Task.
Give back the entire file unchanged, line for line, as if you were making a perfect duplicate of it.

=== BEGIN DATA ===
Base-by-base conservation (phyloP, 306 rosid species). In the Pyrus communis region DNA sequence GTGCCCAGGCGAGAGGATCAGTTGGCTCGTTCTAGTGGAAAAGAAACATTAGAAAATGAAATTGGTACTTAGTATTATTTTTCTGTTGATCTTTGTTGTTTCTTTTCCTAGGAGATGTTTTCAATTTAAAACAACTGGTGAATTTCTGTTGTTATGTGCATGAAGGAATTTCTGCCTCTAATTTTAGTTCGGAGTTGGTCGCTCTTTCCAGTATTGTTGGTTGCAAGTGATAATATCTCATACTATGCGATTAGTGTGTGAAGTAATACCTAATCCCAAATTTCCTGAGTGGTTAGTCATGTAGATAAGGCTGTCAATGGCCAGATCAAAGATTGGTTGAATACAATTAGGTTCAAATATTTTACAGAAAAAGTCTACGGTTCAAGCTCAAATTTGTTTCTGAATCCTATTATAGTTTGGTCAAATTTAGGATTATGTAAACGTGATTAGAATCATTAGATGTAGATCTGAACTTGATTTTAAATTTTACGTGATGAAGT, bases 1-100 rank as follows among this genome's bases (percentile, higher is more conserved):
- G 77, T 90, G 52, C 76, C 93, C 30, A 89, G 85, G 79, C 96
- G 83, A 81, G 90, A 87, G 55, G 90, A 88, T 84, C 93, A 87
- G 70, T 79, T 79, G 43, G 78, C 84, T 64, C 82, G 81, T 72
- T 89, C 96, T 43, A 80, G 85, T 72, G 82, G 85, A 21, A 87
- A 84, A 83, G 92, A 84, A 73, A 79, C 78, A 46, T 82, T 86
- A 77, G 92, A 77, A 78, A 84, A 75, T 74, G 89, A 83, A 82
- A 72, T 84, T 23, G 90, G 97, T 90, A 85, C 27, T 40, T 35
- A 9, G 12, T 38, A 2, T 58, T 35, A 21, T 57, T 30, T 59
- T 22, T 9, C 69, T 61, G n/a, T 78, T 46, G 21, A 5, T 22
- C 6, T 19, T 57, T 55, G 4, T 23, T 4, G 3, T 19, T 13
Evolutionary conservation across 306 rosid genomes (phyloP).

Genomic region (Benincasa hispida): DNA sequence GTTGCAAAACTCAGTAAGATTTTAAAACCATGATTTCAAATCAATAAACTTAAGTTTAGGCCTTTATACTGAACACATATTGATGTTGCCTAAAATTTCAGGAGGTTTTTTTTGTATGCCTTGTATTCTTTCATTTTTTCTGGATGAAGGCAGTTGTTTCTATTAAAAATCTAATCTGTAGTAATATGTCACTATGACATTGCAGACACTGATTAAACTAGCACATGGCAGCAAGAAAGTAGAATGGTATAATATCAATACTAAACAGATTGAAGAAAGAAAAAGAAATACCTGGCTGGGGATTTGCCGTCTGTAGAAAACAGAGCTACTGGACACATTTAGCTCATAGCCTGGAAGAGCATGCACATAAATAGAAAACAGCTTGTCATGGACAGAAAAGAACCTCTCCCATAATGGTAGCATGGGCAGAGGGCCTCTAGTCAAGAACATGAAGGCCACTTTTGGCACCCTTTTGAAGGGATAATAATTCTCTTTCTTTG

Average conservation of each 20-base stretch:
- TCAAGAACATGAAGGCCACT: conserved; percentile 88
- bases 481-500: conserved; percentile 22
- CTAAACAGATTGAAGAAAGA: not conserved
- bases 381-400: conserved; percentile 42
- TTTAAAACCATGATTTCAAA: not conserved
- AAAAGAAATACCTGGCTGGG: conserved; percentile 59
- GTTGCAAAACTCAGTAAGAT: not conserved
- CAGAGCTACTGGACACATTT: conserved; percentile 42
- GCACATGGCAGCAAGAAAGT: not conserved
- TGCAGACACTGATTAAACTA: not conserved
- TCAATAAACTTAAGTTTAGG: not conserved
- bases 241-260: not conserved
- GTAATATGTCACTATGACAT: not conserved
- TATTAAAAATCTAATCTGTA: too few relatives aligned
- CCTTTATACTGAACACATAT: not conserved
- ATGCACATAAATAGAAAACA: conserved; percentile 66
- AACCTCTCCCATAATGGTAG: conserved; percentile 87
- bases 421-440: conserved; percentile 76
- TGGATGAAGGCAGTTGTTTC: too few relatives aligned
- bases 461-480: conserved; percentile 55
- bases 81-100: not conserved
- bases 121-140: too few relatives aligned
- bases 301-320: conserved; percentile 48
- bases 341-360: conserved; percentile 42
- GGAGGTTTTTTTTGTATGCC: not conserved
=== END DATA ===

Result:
Base-by-base conservation (phyloP, 306 rosid species). In the Pyrus communis region DNA sequence GTGCCCAGGCGAGAGGATCAGTTGGCTCGTTCTAGTGGAAAAGAAACATTAGAAAATGAAATTGGTACTTAGTATTATTTTTCTGTTGATCTTTGTTGTTTCTTTTCCTAGGAGATGTTTTCAATTTAAAACAACTGGTGAATTTCTGTTGTTATGTGCATGAAGGAATTTCTGCCTCTAATTTTAGTTCGGAGTTGGTCGCTCTTTCCAGTATTGTTGGTTGCAAGTGATAATATCTCATACTATGCGATTAGTGTGTGAAGTAATACCTAATCCCAAATTTCCTGAGTGGTTAGTCATGTAGATAAGGCTGTCAATGGCCAGATCAAAGATTGGTTGAATACAATTAGGTTCAAATATTTTACAGAAAAAGTCTACGGTTCAAGCTCAAATTTGTTTCTGAATCCTATTATAGTTTGGTCAAATTTAGGATTATGTAAACGTGATTAGAATCATTAGATGTAGATCTGAACTTGATTTTAAATTTTACGTGATGAAGT, bases 1-100 rank as follows among this genome's bases (percentile, higher is more conserved):
- G 77, T 90, G 52, C 76, C 93, C 30, A 89, G 85, G 79, C 96
- G 83, A 81, G 90, A 87, G 55, G 90, A 88, T 84, C 93, A 87
- G 70, T 79, T 79, G 43, G 78, C 84, T 64, C 82, G 81, T 72
- T 89, C 96, T 43, A 80, G 85, T 72, G 82, G 85, A 21, A 87
- A 84, A 83, G 92, A 84, A 73, A 79, C 78, A 46, T 82, T 86
- A 77, G 92, A 77, A 78, A 84, A 75, T 74, G 89, A 83, A 82
- A 72, T 84, T 23, G 90, G 97, T 90, A 85, C 27, T 40, T 35
- A 9, G 12, T 38, A 2, T 58, T 35, A 21, T 57, T 30, T 59
- T 22, T 9, C 69, T 61, G n/a, T 78, T 46, G 21, A 5, T 22
- C 6, T 19, T 57, T 55, G 4, T 23, T 4, G 3, T 19, T 13
Evolutionary conservation across 306 rosid genomes (phyloP).

Genomic region (Benincasa hispida): DNA sequence GTTGCAAAACTCAGTAAGATTTTAAAACCATGATTTCAAATCAATAAACTTAAGTTTAGGCCTTTATACTGAACACATATTGATGTTGCCTAAAATTTCAGGAGGTTTTTTTTGTATGCCTTGTATTCTTTCATTTTTTCTGGATGAAGGCAGTTGTTTCTATTAAAAATCTAATCTGTAGTAATATGTCACTATGACATTGCAGACACTGATTAAACTAGCACATGGCAGCAAGAAAGTAGAATGGTATAATATCAATACTAAACAGATTGAAGAAAGAAAAAGAAATACCTGGCTGGGGATTTGCCGTCTGTAGAAAACAGAGCTACTGGACACATTTAGCTCATAGCCTGGAAGAGCATGCACATAAATAGAAAACAGCTTGTCATGGACAGAAAAGAACCTCTCCCATAATGGTAGCATGGGCAGAGGGCCTCTAGTCAAGAACATGAAGGCCACTTTTGGCACCCTTTTGAAGGGATAATAATTCTCTTTCTTTG

Average conservation of each 20-base stretch:
- TCAAGAACATGAAGGCCACT: conserved; percentile 88
- bases 481-500: conserved; percentile 22
- CTAAACAGATTGAAGAAAGA: not conserved
- bases 381-400: conserved; percentile 42
- TTTAAAACCATGATTTCAAA: not conserved
- AAAAGAAATACCTGGCTGGG: conserved; percentile 59
- GTTGCAAAACTCAGTAAGAT: not conserved
- CAGAGCTACTGGACACATTT: conserved; percentile 42
- GCACATGGCAGCAAGAAAGT: not conserved
- TGCAGACACTGATTAAACTA: not conserved
- TCAATAAACTTAAGTTTAGG: not conserved
- bases 241-260: not conserved
- GTAATATGTCACTATGACAT: not conserved
- TATTAAAAATCTAATCTGTA: too few relatives aligned
- CCTTTATACTGAACACATAT: not conserved
- ATGCACATAAATAGAAAACA: conserved; percentile 66
- AACCTCTCCCATAATGGTAG: conserved; percentile 87
- bases 421-440: conserved; percentile 76
- TGGATGAAGGCAGTTGTTTC: too few relatives aligned
- bases 461-480: conserved; percentile 55
- bases 81-100: not conserved
- bases 121-140: too few relatives aligned
- bases 301-320: conserved; percentile 48
- bases 341-360: conserved; percentile 42
- GGAGGTTTTTTTTGTATGCC: not conserved